The Gateway Cities Journal
News and information for leaders who care about Gateway Cities


Creating a "there" there

Gateway Cities need fun and exciting places where people want to linger. As a major new study on "placemaking" by MIT researchers demonstrates, vibrant urban spaces not only get residents more engaged in their communities, but they also attract people and investment.

From Fargo to Shreveport, the MIT report includes many creative examples from communities with character and scale that is similar to our Gateway Cities. These cases help us understand how to demonstrate and measure the impact of our investments in placemaking.

The upcoming Massachusetts Smart Growth Conference on November 20th at the Boston Convention Center offers Gateway City leaders opportunities to connect with experts and learn more, with workshops on local examples of placemaking, revitalizing "Main Streets," creating mixed-income neighborhoods, and how to launch a "Great Neighborhoods" initiative in your community.

We hope to see you there!

-- Andre Leroux
Executive Director
Massachusetts Smart Growth Alliance



The Gateway Cities Legislative Caucus came away impressed after a visit to Pittsfield on Monday. The tour, which has highlighted the caucus' legislative achievements and increased understanding of the policy issues facing the Gateway Cities, has made previous stops in Fall River, Holyoke, and Lowell.


Fitchburg Mayor Lisa Wong offers to take a $20,000-a-year pay cut to help fund the position of economic development director, the Telegram & Gazette reports.




Chelsea City Manager Jay Ash makes the case for transformative redevelopment in a Boston Globe column. The Standard Times runs a Sunday feature story on the effort to advance the transformative redevelopment legislation.


John Aubin calls for more support for market rate housing in Holyoke with a column in the Springfield Republican.  


Springfield city officials announced they will start enforcing an ordinance that requires $10,000 bonds be placed with the city for vacant and foreclosed properties.


Manufacturer Savage Arms of Westfield has been awarded a $179,600 grant from the state's Workforce Training Fund to expand its workforce and train people in efficient lean manufacturing. The training sessions will train 400 employees, and 48 new jobs are expected to be created.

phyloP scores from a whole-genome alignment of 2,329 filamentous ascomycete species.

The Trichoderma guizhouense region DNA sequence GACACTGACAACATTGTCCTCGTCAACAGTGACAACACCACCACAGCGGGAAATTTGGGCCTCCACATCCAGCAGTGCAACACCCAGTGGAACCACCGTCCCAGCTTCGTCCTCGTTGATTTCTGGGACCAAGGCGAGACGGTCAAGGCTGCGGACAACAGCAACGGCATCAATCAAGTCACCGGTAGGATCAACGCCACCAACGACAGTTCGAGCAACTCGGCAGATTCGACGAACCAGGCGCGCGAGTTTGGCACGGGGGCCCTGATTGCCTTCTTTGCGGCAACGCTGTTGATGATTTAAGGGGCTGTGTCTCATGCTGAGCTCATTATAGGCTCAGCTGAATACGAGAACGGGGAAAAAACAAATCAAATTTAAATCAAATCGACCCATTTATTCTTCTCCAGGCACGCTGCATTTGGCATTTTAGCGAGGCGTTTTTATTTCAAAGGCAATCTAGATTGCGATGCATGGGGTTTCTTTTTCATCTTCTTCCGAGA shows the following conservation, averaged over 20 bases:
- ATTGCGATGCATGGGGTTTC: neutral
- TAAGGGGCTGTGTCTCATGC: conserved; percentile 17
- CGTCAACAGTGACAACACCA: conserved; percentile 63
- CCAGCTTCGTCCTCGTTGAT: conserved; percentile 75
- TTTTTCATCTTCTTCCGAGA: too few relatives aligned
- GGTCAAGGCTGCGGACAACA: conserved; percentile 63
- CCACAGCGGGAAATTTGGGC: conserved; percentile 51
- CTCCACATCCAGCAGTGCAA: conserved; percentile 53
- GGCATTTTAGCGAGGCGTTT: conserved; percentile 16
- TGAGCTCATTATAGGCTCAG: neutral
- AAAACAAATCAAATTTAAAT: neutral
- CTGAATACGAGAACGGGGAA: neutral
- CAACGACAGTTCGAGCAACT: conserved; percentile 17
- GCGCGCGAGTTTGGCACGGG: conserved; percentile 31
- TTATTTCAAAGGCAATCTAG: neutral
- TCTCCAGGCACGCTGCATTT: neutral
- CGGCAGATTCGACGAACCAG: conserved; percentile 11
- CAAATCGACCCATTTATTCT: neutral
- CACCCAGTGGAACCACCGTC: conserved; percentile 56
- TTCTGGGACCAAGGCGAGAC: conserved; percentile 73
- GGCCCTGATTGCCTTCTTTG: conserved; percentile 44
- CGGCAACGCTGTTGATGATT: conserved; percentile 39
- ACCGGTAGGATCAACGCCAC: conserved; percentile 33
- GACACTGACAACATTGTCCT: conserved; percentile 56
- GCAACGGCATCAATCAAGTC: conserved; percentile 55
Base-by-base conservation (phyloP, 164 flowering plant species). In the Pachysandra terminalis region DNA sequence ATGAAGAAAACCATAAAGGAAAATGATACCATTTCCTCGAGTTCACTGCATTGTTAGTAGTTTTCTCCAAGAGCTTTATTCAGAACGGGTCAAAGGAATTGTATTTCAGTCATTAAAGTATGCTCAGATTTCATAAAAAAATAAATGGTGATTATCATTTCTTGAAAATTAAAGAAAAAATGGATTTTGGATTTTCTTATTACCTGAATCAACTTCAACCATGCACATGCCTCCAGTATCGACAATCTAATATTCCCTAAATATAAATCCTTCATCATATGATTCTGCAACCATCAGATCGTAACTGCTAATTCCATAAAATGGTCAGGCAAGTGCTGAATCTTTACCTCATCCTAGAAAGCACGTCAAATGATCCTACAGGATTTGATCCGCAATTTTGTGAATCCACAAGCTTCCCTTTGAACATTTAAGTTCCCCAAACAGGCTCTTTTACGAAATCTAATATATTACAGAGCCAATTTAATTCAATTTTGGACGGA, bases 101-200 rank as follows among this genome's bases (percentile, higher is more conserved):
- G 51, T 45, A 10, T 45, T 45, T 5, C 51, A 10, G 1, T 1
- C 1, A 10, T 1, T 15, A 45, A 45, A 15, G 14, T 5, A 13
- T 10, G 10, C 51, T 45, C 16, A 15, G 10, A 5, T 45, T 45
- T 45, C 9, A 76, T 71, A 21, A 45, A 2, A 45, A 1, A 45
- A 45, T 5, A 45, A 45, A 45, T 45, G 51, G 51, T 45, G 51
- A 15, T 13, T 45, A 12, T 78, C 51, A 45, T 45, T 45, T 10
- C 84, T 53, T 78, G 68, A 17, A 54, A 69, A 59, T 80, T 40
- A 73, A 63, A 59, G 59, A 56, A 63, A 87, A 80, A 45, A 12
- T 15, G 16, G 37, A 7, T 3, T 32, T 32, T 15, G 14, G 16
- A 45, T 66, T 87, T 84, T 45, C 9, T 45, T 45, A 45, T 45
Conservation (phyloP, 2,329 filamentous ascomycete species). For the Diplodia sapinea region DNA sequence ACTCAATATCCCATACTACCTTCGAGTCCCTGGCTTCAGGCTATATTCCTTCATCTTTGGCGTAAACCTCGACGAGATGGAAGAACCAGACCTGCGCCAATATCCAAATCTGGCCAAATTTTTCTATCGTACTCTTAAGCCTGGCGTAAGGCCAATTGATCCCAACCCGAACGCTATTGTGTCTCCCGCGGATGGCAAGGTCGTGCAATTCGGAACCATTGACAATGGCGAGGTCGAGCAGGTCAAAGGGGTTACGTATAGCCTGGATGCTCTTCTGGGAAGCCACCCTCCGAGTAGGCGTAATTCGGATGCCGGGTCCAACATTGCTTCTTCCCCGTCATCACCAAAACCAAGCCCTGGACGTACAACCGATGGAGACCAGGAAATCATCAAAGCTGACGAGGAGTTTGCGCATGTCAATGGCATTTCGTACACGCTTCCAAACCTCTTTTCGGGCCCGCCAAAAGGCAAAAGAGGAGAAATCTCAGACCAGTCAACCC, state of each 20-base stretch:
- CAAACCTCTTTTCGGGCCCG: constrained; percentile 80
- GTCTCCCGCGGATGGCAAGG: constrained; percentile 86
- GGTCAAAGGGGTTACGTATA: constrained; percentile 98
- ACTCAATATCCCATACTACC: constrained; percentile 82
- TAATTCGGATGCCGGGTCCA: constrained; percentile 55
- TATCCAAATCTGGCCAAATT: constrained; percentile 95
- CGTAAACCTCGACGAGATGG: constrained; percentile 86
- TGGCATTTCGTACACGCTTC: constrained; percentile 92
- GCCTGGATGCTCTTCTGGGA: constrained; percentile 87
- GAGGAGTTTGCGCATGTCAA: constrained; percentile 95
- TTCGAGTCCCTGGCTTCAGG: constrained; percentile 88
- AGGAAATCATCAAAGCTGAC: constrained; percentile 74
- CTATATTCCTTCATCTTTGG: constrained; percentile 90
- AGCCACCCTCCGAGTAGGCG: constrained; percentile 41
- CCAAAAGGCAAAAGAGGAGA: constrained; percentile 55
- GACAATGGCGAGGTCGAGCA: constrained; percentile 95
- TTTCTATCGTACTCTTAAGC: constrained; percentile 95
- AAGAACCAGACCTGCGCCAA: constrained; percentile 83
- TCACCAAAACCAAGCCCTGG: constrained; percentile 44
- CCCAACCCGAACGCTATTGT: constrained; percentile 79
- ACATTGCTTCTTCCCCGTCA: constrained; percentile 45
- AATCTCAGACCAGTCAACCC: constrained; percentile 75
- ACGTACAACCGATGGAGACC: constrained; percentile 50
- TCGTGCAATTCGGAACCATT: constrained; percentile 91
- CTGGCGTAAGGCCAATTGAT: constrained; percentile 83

Governor Patrick announced transportation capital plans at the Greater Boston Chamber of Commerce, pledging to invest evenly across the state. CommonWealth's Gabrielle Gurley has doubts about the prospects for South Coast rail.




Worcester city officials are deciding whether or not to install a gunfire-detection system in the Shrewsbury neighborhood and parts of Grafton Street and the Canal District, as well as a surveillance camera in the Grafton Street area.




Challenger William Carpenter and Brockton Mayor Linda Balzotti participated in a heated debate over a issues ranging from violent crime to a gas-fired power plant.


At a debate on diversity with Lynn Mayor Judith Flanagan Kennedy, challenger Tim Phelan says 98.8 percent of the teachers in the city's schools are white, the Item reports.


Eight out of the nine Haverhill City Council members are running for reelection this fall, and locals predict a close race.




For a full list of Massachusetts Gateway Cities, click here. The Gateway Cities Journal is a weekly news publication of MassINC. If you would like to unsubscribe to The Journal but would still like to hear from MassINC, please let us know. If you are not yet on our list and would like to sign up click here. To contribute news or comments, please email Marj Malpiede.


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MassINC's Gateway Cities Innovation Institute
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